Variable Advisory Speeds Inform Drivers of Congestion and Lane Closures on I-270
What is the problem?
For the most part, traffic flows well along I-270. However, during periods of morning and evening traffic, there are sections of the highway which get extremely congested. This means that there is enough space on the road to handle traffic; however, some adjustments need to be made to traffic flow to allow it to flow smoother.
What is the solution?
If traffic slows down as drivers approach a congested area and all the drivers stay at a constant speed, traffic will get through the congested area faster. Imagine the highway as a funnel. Now, imagine the traffic which has to travel along the highway during a certain time as a container of rice. If you pour all the rice into the funnel at the same time, it gets congested at the bottom of the funnel and takes some time to work through the funnel. Now, if you slowly pour the rice into the funnel – keeping it at a steady pace – the rice moves through the funnel evenly and doesn’t cause congestion. In fact, even though the rice is entering the funnel slower, all the rice gets through the funnel (to its destination) faster.
Note: this metaphor is based on an idea from Paul Haase of Sammamish, Washington, in response to a challenge by Washington State Department of Transportation Secretary Doug MacDonald.
What does that solution look like in St. Louis?
The Missouri Department of Transportation uses variable advisory speeds along I-270/I-255. When congestion starts building along stretches of I-270, MoDOT uses changeable speed signs to vary the advisory speed on the road. Variable Advisory Speeds along I-270/I-255 could range from 60 mph during extremely light traffic, to as low as 10 mph during extreme congestion. This would also include congestion due to crashes, work zones or weather conditions. If the advisory speed posted is less than 60 mph, the speed will flash continuously.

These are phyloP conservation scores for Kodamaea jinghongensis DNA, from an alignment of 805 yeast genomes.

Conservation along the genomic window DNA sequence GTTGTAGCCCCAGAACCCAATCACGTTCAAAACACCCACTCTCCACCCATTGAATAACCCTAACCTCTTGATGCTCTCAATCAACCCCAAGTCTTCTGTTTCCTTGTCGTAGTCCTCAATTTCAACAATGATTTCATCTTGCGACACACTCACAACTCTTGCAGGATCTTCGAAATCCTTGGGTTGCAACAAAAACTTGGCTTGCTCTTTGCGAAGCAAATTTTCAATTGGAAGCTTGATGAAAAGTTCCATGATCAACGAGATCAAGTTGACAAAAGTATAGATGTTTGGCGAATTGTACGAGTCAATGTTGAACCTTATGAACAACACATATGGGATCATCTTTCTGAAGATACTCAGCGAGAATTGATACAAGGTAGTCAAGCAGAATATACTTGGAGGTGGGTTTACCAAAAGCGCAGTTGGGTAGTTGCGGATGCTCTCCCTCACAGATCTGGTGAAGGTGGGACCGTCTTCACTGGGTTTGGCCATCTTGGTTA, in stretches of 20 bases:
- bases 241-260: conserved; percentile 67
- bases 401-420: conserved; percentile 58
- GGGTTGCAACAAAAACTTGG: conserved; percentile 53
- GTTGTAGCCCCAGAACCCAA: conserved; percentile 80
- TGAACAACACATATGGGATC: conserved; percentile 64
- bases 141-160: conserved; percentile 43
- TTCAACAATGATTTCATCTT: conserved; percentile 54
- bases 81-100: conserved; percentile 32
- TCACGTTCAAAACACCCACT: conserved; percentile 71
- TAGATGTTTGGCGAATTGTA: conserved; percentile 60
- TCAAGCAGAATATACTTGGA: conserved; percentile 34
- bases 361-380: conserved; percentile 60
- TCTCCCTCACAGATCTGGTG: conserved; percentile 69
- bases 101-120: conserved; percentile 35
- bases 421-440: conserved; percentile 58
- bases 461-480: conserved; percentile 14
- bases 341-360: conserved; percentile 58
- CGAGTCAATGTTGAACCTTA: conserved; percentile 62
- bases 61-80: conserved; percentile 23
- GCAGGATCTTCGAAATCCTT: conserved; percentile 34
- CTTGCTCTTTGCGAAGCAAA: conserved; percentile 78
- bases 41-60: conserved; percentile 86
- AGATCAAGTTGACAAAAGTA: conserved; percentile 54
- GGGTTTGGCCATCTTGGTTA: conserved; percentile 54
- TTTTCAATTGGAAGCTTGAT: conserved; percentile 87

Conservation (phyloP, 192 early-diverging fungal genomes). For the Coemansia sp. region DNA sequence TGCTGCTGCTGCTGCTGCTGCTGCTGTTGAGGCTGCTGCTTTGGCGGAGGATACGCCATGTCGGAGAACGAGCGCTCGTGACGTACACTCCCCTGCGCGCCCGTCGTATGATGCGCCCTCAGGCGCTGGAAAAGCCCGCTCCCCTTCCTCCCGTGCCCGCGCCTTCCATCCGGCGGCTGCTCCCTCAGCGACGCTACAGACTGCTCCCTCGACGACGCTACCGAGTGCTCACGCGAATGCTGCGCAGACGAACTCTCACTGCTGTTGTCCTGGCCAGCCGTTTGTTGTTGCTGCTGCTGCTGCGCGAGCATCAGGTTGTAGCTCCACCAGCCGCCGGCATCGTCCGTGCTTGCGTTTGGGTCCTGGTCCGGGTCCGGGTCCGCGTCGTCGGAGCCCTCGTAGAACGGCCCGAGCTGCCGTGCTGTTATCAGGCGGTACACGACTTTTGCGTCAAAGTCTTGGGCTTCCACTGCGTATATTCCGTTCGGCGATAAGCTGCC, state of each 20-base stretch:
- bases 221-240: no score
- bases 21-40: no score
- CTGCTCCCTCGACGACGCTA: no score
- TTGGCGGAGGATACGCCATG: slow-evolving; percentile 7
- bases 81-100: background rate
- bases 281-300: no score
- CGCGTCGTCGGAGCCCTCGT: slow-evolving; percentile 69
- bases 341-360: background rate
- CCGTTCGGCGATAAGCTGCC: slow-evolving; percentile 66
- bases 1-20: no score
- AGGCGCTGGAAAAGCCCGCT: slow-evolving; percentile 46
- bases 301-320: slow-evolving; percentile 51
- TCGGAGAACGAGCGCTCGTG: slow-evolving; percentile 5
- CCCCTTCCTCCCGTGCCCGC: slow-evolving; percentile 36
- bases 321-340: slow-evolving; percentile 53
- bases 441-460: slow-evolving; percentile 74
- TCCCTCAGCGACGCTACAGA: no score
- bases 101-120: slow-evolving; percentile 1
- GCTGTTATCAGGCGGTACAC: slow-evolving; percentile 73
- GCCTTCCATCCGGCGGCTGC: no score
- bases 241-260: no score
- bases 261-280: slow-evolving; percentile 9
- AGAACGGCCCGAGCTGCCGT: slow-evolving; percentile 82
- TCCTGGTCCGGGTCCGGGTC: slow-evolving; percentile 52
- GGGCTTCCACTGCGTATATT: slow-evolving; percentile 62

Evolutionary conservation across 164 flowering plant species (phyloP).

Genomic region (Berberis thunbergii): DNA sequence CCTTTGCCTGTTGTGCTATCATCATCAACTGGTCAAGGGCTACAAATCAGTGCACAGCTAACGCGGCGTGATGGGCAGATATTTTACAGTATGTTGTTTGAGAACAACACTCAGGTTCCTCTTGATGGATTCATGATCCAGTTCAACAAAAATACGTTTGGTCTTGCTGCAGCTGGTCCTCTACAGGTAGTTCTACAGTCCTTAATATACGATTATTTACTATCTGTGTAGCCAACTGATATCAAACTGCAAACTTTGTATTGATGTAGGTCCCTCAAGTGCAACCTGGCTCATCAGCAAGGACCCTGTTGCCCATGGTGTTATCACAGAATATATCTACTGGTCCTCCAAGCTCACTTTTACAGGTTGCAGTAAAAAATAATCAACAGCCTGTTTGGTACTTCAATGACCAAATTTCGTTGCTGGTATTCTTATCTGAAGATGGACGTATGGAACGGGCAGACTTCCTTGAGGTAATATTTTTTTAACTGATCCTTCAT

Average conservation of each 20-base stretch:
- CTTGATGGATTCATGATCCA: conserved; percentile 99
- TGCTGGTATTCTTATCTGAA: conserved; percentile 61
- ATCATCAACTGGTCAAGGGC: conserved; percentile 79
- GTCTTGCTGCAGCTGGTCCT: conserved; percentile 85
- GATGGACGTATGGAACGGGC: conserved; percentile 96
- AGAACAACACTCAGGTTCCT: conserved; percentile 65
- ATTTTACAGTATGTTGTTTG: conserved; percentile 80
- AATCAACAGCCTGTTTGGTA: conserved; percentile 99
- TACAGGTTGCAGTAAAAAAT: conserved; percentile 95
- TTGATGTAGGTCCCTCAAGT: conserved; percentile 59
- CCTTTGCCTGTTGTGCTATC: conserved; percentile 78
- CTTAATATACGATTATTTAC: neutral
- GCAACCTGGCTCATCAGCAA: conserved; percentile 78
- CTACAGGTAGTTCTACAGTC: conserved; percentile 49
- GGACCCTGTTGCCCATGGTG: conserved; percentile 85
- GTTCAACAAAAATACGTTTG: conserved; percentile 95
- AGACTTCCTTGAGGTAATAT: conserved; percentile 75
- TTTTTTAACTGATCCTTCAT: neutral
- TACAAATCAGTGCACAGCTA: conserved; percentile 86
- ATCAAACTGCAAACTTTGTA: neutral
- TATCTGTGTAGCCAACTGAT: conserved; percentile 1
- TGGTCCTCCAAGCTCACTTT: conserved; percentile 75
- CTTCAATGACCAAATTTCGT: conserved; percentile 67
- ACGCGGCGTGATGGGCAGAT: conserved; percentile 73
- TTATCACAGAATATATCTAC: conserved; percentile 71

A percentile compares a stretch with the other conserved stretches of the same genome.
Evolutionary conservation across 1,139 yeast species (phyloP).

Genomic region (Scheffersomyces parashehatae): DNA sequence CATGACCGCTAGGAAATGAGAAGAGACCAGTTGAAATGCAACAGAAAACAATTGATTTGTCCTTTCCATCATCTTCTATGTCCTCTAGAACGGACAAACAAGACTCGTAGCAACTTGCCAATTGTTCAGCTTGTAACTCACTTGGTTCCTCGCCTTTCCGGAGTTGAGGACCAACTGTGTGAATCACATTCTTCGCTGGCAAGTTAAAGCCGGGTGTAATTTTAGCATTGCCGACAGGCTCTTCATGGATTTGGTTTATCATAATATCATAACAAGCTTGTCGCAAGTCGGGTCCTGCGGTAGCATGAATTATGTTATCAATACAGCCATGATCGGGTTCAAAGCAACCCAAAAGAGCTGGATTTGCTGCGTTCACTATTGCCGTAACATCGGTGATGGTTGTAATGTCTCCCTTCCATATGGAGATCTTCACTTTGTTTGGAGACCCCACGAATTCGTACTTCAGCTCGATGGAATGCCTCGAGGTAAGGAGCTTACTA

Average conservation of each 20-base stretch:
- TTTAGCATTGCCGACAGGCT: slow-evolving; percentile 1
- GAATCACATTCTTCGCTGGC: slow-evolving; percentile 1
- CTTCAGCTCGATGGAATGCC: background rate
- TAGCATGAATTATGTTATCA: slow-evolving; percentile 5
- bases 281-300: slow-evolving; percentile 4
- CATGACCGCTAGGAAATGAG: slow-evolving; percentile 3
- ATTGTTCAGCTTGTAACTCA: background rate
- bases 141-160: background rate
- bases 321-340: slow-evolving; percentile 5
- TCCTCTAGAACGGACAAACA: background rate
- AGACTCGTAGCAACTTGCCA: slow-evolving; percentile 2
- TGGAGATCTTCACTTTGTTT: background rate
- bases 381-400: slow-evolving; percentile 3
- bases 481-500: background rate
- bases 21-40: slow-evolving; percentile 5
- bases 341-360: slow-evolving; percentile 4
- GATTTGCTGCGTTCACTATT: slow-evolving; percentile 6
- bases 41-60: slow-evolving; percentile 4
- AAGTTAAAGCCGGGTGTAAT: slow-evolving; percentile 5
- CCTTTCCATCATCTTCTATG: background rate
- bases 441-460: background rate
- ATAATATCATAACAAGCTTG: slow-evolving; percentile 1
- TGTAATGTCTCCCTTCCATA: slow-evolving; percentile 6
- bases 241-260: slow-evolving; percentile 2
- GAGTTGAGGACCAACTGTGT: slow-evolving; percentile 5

Why is it an advisory speed?
The variable speeds on I-270/I-255 began as variable speed limits in 2008. After a study of the system in 2010, it was determined that enforcement of the variable speed limits had been minimal and many people were either angry or confused about the potential of enforcement. The variable speed limits had helped to reduce some congestion and crashes. In 2011, the decision was made to change them to advisory. The speeds will include a yellow and black sign indicating advisory saying “Advisory When Flashing.” The speed reduction is intended to advise motorists to slow down because there is slowed or stopped traffic on the road ahead. These may be due to upcoming congestion, work zone lane closures, weather conditions or stopped traffic. Static Advisory speeds are very common. Typical examples would be posting advisory speeds on a ramp or a curve.
Will the message signs explain why the advisory speed is lowered?
MoDOT will provide messages on the Dynamic Message Signs in conjunction with the reduced speed
When motorists see the advisory speed is reduced, the Dynamic Message Signs will give them information on why (i.e. for work zones, for weather road conditions, for crashes and for recurring congestion).